The fuel pump 10 is rotated or driven through a cylindrical input shaft 22 which is mounted for rotation within a stepped cylindrical pump housing 24 by ball bearing unit 26. A pump housing 24 is supported by a support structure 28 of the engine which forms a generally cylindrical cavity into which the housing 24 partially extends. Housing 24 is attached to structure 28 by threaded fasteners 30 (only one illustrated). A pulley 32 is mounted on the leftward end portion of the input shaft 22 externally of housing 24 so the pulley 32 can be engaged by a drive belt 36 whose movement causes rotation of the pulley and shaft by operation of an associated internal combustion engine 14. A gear train or other suitable drive mechanism could also be utilized.

As shown in FIG. 1, the rightward end of input shaft 22 has a stepped smaller diameter end portion which forms an extended nose portion 38. Portion 38 extends through the inner diameter of an annular fluid seal 40 which is disposed within the housing 24. The nose portion 38 further has an annular swash plate member 44 mounted thereto by an axially extending threaded fastener 46. More specifically, a fastener 46 has a threaded end which extends into a similarly threaded bore formed in the extended nose portion 38 of the input shaft 22. The fastener 46 has a cylindrical midportion 48 which closely resides within a bore in the central hub portion of the swash plate member 44. The fastener 46 secures the swash plate 44 to the nose portion 38 of input shaft 22 so that the shaft 22 and swash plate 44 rotate together as pulley 32 is driven or rotated by movement of the belt 36.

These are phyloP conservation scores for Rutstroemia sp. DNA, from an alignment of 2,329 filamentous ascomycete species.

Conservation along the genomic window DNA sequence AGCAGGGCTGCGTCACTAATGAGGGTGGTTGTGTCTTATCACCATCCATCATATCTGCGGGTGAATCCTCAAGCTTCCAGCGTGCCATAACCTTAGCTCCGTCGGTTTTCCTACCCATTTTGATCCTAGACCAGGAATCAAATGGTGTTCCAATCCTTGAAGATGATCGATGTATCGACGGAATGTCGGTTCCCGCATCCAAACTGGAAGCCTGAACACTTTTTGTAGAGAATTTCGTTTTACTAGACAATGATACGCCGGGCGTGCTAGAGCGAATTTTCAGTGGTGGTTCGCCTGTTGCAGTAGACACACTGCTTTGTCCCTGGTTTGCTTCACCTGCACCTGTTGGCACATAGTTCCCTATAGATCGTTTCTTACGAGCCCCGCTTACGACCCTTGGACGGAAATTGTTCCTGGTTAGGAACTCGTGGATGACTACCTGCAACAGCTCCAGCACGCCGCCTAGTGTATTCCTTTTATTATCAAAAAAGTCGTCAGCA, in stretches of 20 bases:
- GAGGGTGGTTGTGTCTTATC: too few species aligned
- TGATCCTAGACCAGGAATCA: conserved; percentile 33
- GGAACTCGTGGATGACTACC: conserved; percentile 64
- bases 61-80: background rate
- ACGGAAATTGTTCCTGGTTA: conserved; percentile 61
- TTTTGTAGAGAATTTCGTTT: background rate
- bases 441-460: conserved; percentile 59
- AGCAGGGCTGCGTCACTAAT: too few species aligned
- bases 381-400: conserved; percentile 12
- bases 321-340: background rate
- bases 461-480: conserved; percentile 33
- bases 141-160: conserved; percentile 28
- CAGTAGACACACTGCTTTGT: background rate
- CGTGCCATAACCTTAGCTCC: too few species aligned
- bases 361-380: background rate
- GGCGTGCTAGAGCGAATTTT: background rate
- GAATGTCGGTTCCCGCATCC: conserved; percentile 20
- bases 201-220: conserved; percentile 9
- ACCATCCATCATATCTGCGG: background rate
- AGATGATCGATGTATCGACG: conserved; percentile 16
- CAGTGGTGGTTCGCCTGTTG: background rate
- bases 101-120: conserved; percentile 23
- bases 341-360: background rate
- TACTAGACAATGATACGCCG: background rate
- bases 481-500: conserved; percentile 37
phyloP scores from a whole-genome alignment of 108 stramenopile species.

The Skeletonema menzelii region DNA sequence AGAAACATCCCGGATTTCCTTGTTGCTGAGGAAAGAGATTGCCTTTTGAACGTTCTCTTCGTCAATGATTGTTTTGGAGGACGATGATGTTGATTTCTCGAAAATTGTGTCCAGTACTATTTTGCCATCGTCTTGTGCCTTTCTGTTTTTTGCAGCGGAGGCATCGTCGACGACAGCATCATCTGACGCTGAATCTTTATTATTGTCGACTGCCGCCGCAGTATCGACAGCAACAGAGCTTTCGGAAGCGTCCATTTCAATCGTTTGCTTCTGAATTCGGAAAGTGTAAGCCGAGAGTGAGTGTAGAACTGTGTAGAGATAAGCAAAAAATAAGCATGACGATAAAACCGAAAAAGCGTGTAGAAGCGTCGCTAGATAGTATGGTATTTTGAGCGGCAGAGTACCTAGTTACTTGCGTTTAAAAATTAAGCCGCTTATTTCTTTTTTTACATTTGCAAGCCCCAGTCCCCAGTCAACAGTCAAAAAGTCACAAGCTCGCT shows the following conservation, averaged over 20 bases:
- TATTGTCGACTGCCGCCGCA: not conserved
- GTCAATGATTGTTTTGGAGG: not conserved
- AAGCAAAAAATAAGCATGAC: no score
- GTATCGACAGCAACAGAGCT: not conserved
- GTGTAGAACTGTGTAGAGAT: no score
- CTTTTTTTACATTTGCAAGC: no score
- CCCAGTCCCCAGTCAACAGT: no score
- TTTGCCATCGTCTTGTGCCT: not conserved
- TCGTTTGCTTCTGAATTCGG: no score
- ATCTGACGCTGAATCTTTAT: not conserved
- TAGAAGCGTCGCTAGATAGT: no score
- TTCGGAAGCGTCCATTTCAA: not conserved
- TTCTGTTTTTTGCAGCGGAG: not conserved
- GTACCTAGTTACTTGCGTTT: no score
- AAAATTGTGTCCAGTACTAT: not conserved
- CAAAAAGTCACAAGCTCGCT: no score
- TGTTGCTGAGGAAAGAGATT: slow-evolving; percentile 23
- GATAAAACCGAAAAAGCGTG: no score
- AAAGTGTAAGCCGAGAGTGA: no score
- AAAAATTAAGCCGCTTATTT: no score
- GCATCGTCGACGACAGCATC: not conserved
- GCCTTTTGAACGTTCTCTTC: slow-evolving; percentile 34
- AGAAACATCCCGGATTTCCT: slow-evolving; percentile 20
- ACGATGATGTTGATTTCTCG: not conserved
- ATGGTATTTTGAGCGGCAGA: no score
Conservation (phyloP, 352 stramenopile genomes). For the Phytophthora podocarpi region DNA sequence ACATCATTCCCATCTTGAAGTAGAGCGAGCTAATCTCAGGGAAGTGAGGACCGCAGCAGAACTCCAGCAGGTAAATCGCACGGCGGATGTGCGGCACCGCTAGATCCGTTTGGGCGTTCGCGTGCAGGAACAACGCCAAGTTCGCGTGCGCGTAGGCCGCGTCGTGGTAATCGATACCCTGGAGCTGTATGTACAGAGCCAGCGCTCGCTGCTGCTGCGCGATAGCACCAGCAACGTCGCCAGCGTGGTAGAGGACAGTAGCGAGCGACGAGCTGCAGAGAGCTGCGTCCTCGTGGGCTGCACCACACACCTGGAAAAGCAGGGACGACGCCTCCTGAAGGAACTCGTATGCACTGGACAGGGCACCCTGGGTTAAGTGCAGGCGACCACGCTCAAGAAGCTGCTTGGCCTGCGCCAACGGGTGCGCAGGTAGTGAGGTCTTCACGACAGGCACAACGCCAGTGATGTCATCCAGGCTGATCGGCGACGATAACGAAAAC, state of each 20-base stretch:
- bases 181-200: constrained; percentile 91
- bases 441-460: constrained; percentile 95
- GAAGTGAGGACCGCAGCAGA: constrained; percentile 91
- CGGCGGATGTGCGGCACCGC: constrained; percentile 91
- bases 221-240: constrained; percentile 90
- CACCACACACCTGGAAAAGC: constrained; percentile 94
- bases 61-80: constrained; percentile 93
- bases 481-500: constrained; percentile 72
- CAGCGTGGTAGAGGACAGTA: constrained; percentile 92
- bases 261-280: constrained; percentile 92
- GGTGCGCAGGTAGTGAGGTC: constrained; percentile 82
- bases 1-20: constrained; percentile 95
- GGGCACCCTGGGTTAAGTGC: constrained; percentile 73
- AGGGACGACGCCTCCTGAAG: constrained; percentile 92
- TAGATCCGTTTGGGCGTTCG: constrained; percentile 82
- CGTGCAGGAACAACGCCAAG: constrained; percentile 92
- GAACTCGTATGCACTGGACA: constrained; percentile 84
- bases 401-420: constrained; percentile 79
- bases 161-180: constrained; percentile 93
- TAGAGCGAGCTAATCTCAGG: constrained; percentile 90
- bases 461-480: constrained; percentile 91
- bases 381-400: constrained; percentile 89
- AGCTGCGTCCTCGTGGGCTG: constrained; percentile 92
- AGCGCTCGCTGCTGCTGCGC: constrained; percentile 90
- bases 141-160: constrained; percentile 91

The rotatable swash plate 44 produces axial directed forces for pumping fuel by means of an annular working face or surface 50 which is disposed in an plane inclined from a plane normal to the rotational axis 52 of the shaft 22. The surface 50 is in a plane which is at a predetermined angle or axis of inclination with respect to the rotational axis 52. Swash plate 44 is also formed with an extending cylindrical bearing support shoulder portion 54 adjacent surface 50. The longitudinal axis of the cylindrical portion 54 is perpendicular to the plane of the working face or surface 50 of swash plate 44.

The support shoulder 54 of swash plate 44 operatively mounts a substantially flat, annular-shaped race member 56 of an associated roller bearing unit 58. The race member 56 engages the inclined or angled surface 50 of the swash plate in a manner thereby permitting sliding movement therebetween so that race member 56 rotates with the swash plate 44 but may not rotate at the same rotational rate as the swash plate. The roller bearing unit 58 transmits axially directed thrust forces as created by rotation of the inclined surface 50 of the swash plate 44.